Arkansas Competed This Time
FAYETTEVILLE — Looking down at the Arkansas sideline as the teams changed ends of the field for the fourth quarter, I had to double-check the score.
Near midfield, almost all the Razorback players were in a massive huddle, jumping around in anticipation of the final 15 minutes as if Arkansas was in front 28-10 instead of the other way around against Auburn. The conclusion is that there is something exhilarating about competition, about the game being in doubt after three quarters.
Perspective is provided by 52-0 and 52-7 during the two previous contests, and it is a credit to players or coaches or both that they hung in despite trailing by 25 barely midway through the third quarter.
Korliss Marshall’s 87-yard kickoff return provided an adrenalin rush for the Razorbacks’ rally and halted work on the lead to the column.
Losing 35-17 is not to be construed as a watershed moment for Bret Bielema’s program, but Razorback fans who stuck around to the finish witnessed a lot of try by Arkansas. The same cannot be said about the last time Arkansas played in Fayetteville. If one team has an advantage in talent, competing hard for 60 minutes is the most that can be expected.
At 28-17, Auburn might have been vulnerable if quarterback Nick Marshall had failed to recover his own fumble at the end of a 28-yard run. Instead, the Tigers overcame a delay-of-game penalty on third down with a 12-yard draw play that appeared to be designed for Tre Mason to escape out the back side of the formation.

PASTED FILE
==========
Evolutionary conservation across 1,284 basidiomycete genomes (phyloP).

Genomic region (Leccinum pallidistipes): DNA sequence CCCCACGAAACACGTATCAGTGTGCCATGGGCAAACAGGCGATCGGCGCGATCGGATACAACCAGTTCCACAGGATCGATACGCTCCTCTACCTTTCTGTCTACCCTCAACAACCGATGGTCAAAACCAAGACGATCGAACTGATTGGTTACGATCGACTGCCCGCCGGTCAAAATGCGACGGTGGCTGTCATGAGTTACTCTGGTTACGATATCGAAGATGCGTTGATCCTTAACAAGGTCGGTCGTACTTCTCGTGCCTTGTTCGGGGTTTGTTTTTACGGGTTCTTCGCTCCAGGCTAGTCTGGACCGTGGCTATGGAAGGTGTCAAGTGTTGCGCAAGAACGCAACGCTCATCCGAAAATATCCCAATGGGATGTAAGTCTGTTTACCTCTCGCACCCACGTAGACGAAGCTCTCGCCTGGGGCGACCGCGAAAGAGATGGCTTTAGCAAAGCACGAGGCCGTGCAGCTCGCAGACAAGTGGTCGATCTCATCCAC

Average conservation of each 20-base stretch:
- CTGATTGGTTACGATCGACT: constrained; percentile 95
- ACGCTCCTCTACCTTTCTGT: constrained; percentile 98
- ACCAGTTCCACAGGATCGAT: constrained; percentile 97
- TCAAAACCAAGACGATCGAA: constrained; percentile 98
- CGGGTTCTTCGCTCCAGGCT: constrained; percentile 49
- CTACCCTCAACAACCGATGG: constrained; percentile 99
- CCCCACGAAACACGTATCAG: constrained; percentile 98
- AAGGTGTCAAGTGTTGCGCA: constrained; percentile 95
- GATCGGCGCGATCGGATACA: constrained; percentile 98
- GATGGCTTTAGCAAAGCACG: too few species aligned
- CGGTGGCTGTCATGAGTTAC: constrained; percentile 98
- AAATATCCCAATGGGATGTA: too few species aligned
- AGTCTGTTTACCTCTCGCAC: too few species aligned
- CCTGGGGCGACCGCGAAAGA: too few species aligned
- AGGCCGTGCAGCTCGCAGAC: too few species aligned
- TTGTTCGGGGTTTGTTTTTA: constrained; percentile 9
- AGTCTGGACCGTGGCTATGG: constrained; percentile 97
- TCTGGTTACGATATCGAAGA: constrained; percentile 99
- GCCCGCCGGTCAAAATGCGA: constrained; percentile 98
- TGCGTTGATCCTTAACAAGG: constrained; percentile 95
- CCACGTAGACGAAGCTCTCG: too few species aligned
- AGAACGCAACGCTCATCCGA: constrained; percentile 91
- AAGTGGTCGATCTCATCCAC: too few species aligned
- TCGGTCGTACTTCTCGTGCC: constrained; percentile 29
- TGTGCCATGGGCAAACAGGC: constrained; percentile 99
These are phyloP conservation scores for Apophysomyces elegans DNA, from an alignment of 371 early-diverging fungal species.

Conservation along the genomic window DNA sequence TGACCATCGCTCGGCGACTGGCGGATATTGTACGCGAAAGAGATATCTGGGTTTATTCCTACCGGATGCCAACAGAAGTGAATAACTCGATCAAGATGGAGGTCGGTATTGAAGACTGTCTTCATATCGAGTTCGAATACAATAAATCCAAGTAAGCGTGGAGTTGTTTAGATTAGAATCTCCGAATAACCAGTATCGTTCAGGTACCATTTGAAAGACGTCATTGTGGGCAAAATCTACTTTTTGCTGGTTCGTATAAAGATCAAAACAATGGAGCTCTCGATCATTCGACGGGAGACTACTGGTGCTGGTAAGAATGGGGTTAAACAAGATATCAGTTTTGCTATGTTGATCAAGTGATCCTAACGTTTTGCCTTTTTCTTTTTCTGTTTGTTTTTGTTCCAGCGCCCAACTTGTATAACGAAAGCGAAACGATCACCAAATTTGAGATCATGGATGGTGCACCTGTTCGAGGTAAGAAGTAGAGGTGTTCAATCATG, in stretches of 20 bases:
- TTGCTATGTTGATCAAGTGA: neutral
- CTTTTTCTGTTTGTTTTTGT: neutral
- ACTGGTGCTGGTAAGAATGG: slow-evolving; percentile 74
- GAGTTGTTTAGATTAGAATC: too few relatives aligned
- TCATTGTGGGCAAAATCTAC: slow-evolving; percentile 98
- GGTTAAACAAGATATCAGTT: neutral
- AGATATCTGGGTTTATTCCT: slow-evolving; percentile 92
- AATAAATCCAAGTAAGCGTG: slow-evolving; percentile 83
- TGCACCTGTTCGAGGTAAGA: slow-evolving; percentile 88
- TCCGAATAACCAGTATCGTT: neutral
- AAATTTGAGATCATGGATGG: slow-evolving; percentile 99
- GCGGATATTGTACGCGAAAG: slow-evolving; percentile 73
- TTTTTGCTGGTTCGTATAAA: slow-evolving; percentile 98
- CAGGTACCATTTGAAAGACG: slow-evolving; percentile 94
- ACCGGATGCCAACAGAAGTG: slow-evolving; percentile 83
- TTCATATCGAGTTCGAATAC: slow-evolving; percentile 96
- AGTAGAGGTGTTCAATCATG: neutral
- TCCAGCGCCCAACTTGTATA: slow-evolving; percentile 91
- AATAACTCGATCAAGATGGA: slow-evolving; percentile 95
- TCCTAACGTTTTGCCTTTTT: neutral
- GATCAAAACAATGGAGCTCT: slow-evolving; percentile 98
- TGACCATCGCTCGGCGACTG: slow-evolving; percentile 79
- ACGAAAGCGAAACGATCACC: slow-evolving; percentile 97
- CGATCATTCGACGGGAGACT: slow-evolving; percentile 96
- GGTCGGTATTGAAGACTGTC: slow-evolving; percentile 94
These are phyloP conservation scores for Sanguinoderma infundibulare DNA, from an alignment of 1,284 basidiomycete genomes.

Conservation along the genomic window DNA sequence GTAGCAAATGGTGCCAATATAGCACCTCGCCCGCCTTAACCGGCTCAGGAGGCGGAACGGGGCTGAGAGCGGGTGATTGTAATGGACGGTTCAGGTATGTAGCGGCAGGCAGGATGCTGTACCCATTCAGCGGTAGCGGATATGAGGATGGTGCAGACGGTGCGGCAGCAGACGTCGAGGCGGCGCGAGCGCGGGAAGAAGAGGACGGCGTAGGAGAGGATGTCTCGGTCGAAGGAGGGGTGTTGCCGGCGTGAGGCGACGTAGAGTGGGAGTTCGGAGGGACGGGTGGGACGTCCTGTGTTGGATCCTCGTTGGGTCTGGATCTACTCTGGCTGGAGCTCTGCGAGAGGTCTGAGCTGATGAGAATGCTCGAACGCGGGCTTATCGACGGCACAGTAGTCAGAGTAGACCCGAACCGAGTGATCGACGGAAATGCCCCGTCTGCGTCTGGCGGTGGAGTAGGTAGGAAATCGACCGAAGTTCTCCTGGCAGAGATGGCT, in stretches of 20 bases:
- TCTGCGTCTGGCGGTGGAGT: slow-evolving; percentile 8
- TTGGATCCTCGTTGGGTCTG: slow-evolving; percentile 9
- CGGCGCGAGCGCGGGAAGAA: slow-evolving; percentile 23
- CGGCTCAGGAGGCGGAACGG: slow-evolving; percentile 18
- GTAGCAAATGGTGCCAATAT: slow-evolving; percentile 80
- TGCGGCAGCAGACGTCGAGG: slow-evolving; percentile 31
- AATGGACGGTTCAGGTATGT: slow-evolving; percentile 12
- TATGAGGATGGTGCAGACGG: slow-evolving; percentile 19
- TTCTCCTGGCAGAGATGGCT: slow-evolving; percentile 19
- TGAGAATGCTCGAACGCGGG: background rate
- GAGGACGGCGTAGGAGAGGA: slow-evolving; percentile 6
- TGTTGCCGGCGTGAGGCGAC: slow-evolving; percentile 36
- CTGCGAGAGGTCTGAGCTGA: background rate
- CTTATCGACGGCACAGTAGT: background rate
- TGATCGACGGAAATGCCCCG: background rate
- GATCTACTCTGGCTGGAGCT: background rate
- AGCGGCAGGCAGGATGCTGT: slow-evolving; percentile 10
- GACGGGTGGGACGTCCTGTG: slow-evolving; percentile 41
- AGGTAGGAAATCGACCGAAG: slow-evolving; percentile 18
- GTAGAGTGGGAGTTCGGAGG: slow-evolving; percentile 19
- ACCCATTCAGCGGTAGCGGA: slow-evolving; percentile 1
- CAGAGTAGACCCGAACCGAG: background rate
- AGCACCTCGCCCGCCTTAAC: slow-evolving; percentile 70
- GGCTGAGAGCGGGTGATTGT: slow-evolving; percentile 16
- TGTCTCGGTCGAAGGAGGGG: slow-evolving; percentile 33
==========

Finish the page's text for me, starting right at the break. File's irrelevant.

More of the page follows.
He got into the end zone for his fourth touchdown, the first that ended with him on the ground.
His first three touchdown runs are among the five running plays that help illustrate the difference a team that has lost once and a team that has dropped six in a row. Part of the first 79 snaps, each of the plays began inside the opponent’s 10.
From the 9, 4, and 5, Mason scored standing up, an unsettling reminder that Arkansas is not very good at stopping a team hellbent on running the ball. Arkansas’ two contributions to this equation occurred with the Razorbacks trailing 14-3 late in the first half.
On third down from the Auburn 1, Jonathan Williams failed to get airborne. On fourth down, with eight offensive linemen in the game, Williams lost a yard trying to run inside.
Arkansas figured to need some help to beat Auburn, which should crack the top 10 of the Bowl Championship Series standings next week. Instead, the Razorbacks suffered three turnovers and Auburn zero. The first two occurred during the seven plays while AJ Derby was filling in for Brandon Allen, who was carted off the field in the first quarter, but returned late in the period.
The Razorbacks also botched an onside kick, a questionable tactic after a team’s first score in more than 134 minutes of action. On top of that, Zach Hocker kicked off out of bounds to start the second half. Arkansas coach Bret Bielema said Arkansas had a numbers advantage on the onside attempt, but, in retrospect, he wished he had stayed with the standard kick.
As a result of those two kicks, Auburn covered 38 yards for its second touchdown and 65 yards for its third.
Add to that offensive pass interference penalties that wiped out a couple of Allen completions, Javontee Herndon’s inability to hold onto one of Allen’s best throws of the year in the end zone in the first quarter, Allen missing Hunter Henry running free down the hashmark, Henry dropping a pass in the flat, Tevin Mitchel failing to defend a deep throw to Sammie Coates, and there was no way Arkansas could prevail.
The postgame handshake between Arkansas coach Bret Bielema and Auburn coach Gus Malzahn lasted about five seconds and it appeared that the transplanted Arkie did the talking. From the press box, their pregame meeting had the warmth of an obligatory Obama-Romney moment.
Harry King is sports columnist for Stephens Media’s Arkansas News Bureau. His e-mail address is firstname.lastname@example.org.